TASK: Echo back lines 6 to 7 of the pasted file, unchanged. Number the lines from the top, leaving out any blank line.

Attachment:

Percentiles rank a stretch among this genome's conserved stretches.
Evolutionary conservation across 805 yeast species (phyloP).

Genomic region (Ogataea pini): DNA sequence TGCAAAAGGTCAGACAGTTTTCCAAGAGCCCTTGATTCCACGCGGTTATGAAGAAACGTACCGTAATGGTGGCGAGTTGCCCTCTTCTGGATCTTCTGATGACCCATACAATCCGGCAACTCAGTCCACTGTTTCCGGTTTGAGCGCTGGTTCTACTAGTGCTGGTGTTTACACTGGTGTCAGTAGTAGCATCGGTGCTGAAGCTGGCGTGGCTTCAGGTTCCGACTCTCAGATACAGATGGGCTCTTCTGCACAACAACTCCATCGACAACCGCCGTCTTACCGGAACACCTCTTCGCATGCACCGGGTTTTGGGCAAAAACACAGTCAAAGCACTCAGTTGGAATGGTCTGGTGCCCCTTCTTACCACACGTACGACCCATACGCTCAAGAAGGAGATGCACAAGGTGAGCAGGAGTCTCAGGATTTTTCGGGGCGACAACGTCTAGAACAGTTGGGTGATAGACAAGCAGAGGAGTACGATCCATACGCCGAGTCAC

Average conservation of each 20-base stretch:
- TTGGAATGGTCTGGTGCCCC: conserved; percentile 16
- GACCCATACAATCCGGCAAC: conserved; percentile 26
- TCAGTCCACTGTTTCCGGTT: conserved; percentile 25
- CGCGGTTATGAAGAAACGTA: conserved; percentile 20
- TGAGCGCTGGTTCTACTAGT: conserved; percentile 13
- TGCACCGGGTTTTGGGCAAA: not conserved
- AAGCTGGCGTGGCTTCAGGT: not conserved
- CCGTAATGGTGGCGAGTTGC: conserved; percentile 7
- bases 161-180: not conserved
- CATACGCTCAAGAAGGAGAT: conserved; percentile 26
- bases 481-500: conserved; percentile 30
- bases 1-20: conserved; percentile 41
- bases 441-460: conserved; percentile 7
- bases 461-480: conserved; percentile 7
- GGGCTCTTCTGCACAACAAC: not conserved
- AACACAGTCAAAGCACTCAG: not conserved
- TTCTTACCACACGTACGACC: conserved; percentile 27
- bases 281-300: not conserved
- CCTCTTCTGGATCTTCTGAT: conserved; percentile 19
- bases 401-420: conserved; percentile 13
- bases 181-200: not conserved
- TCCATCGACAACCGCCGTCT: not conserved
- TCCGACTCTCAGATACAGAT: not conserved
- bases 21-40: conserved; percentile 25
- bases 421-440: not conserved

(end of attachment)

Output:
- GACCCATACAATCCGGCAAC: conserved; percentile 26
- TCAGTCCACTGTTTCCGGTT: conserved; percentile 25